Maybe it's coincidence. Feel free to raise a skeptical eyebrow. I understand- I disliked The Secret and am beginning to turn away from the notion of manifestation entirely. But I do believe that you reap what you sow, and that living with our hands confidently outstretched in offering puts us is a great position to also receive. No, I'm not advocating that you empty your savings today giving all your money to the many amazing, worthy non-profits and causes out there. We're supposed to be wise resource managers. There is wisdom in balance and restraint. We give what we can reasonably, within our budget, and if your funds are stretched thin as is, tithing becomes even more of a discipline requiring careful thought.

Of course, there are many ways to give back and create beauty in the world. Our time and talent are invaluable- we don't have to give of our treasure to be generous. Indeed, there are times when the most generous and appropriate contribution is your physical presence and effort. But until we create a new system of commerce, money pays for land surveys and permits, and puts operators behind drilling equipment to go deep into the earth in search of water. Non-profits need money to do their good work. Plus, I don't know how to drill a well, and you probably don't either, so the best help we can give may be financial. If you do happen to have a talent or skill you enjoy sharing, volunteer work is a lovely offering. I spent a year volunteering for San Francisco Suicide Prevention, and it was one of the most enriching, rewarding experiences of my life- the sort of thing, as they say, money can't buy.

You know what money does buy? Office space. Light and heat. The salaries of the professional staff who trained me to listen carefully and compassionately to the deeply wounded. Give of your time and talent if you can- love (and people) will always trump money. Money can't talk someone through a desperately low moment. However, combining money with talented, passionate people is a sort of alchemy that makes so much magic possible- the young woman who decides to live another day, the well that makes it easier for thirsts to be quenched. Money + The Right People make Hope, give Life, create Peace, generate Sustainable Solutions. Isn't that exciting?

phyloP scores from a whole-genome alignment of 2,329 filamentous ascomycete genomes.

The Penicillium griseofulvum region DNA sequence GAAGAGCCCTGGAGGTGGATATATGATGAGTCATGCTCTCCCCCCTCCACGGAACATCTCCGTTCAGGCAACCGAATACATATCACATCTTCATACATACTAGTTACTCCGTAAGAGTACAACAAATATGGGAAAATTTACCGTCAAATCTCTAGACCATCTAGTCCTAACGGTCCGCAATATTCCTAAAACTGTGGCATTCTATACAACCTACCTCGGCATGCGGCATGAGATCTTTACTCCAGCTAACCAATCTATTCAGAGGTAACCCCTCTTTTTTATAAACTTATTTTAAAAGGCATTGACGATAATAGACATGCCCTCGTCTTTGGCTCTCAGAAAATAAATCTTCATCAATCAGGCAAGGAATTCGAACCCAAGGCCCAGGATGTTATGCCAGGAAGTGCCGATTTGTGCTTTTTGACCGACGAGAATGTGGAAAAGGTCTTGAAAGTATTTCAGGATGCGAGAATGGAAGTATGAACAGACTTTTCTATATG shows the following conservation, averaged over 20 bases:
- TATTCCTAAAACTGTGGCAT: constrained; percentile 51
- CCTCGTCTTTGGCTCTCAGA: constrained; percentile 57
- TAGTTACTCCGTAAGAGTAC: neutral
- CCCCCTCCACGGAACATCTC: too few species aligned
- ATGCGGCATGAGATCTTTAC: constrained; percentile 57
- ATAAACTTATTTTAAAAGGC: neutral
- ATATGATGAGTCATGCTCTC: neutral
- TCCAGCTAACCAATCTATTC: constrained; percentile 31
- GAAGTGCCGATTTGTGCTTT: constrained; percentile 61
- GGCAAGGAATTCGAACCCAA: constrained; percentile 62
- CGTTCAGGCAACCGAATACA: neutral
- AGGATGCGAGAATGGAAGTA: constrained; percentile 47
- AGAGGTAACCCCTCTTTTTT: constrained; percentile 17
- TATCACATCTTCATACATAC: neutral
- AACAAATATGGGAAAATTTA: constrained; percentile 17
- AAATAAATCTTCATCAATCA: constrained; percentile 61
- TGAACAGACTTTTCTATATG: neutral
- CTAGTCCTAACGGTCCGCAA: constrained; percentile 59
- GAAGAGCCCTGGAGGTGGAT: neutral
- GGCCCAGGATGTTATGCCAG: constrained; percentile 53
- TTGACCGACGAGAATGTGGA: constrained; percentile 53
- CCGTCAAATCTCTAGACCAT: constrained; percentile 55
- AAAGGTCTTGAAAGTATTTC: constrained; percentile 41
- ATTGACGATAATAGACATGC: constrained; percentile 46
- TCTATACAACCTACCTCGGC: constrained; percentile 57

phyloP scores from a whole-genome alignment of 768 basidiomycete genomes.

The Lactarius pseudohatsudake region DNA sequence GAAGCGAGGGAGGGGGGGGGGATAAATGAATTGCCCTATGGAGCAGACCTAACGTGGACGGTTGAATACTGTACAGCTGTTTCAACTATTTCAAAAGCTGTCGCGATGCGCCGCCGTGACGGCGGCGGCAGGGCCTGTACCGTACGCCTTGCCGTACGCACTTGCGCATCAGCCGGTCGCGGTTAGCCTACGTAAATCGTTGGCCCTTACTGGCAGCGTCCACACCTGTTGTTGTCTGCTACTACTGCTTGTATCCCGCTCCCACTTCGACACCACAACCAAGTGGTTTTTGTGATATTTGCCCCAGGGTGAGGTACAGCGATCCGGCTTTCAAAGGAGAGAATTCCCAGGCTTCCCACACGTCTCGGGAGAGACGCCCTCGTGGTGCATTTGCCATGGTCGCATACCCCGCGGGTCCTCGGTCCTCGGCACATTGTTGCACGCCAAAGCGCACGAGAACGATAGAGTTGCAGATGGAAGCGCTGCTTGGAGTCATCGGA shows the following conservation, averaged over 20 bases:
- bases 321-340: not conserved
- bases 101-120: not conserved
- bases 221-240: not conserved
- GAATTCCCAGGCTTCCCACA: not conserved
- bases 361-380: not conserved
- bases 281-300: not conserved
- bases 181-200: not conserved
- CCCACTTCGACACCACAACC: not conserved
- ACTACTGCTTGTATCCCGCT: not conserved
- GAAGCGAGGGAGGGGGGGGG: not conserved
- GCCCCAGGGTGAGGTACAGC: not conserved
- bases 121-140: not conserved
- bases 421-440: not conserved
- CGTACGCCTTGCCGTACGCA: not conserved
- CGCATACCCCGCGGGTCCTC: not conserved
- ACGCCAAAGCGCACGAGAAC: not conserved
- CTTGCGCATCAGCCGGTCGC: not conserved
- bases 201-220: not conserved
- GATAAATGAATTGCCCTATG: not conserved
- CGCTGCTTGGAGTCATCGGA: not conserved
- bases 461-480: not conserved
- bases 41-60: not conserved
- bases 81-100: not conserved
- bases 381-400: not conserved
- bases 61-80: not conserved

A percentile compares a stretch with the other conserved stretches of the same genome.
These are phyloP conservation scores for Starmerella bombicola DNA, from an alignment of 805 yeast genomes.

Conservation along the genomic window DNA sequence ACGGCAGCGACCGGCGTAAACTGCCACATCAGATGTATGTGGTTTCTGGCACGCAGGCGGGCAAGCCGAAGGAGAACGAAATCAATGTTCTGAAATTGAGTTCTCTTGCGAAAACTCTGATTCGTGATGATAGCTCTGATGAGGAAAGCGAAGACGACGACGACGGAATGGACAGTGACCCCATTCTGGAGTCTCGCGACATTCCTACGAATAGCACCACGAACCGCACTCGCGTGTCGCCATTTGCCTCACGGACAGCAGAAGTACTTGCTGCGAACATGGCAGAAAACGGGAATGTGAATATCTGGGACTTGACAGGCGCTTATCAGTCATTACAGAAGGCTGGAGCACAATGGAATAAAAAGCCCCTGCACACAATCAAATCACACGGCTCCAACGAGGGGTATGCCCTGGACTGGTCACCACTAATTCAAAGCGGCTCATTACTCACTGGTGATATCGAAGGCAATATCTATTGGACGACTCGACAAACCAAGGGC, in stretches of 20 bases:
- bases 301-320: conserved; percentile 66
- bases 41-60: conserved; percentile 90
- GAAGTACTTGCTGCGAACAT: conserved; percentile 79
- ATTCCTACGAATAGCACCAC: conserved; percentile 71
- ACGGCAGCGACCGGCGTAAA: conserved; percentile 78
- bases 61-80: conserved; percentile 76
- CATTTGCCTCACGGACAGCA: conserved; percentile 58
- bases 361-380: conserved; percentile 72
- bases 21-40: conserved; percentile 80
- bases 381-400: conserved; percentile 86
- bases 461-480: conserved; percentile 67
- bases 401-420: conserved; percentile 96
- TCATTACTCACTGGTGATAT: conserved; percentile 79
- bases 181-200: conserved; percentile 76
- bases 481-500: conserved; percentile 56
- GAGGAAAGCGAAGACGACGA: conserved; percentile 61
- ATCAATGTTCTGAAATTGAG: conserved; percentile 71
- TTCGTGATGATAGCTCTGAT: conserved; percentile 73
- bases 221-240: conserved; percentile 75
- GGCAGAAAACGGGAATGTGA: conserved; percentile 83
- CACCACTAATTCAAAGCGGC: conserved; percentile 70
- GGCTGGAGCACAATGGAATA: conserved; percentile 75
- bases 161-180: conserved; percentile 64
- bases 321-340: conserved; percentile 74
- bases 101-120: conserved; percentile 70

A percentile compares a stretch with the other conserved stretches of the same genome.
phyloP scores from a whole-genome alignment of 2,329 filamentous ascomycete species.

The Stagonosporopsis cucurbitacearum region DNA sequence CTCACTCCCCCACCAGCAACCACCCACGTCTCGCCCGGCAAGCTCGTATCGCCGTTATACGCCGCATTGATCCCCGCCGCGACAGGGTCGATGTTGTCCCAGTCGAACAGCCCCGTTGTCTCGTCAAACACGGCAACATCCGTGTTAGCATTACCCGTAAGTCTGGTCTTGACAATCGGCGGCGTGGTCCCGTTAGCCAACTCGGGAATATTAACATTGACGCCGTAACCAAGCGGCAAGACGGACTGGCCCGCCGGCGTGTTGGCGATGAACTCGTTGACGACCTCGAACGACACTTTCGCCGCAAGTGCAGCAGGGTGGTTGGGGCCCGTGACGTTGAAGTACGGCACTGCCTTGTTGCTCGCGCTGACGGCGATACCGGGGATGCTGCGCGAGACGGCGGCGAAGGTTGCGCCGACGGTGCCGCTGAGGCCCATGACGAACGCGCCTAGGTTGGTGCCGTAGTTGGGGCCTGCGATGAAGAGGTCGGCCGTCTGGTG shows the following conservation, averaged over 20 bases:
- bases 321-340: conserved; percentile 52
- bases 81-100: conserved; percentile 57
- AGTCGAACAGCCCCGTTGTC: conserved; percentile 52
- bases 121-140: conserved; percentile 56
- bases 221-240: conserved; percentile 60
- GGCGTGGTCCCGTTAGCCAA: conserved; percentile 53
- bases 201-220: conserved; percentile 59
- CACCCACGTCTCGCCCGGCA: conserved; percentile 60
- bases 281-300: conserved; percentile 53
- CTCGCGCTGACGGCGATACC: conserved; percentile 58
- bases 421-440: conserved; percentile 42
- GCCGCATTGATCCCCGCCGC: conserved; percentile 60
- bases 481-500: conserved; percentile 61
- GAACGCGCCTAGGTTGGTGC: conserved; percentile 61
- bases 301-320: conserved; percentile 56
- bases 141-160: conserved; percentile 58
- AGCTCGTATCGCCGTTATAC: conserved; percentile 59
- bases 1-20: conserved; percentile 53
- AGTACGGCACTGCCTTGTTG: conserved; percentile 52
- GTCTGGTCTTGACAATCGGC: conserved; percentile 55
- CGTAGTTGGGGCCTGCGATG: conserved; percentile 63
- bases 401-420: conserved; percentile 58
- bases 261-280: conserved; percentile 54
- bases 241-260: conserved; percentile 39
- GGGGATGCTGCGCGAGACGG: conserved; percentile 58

Money is a sensitive, emotional topic. You have to do what is right for you. I certainly wouldn't want you to tithe because I said so. I don't tithe because Pastor Hank or the Bible says so. I tithe because I love the way it feels to create something beautiful in the world with my money. I love putting the resource that money is to work doing something positive and supportive instead of something negative and destructive. If this speaks to you, perhaps it's time to make tithing a regular practice. It has totally shifted the way that I think about money, generosity and gratitude. It has changed my life. Would you like it to change yours?

Beginning this week, I will be posting a reoccurring entry entitled "The Weekly Tithe," which will highlight the cause or causes that I'm backing that week. I hope to call attention to the incredible organizations which inspire my generosity and make my heart sing. Hopefully this will inspire your generosity, as well- if not for my causes, then for the ones which you hold dear. Please join me in the flow of giving.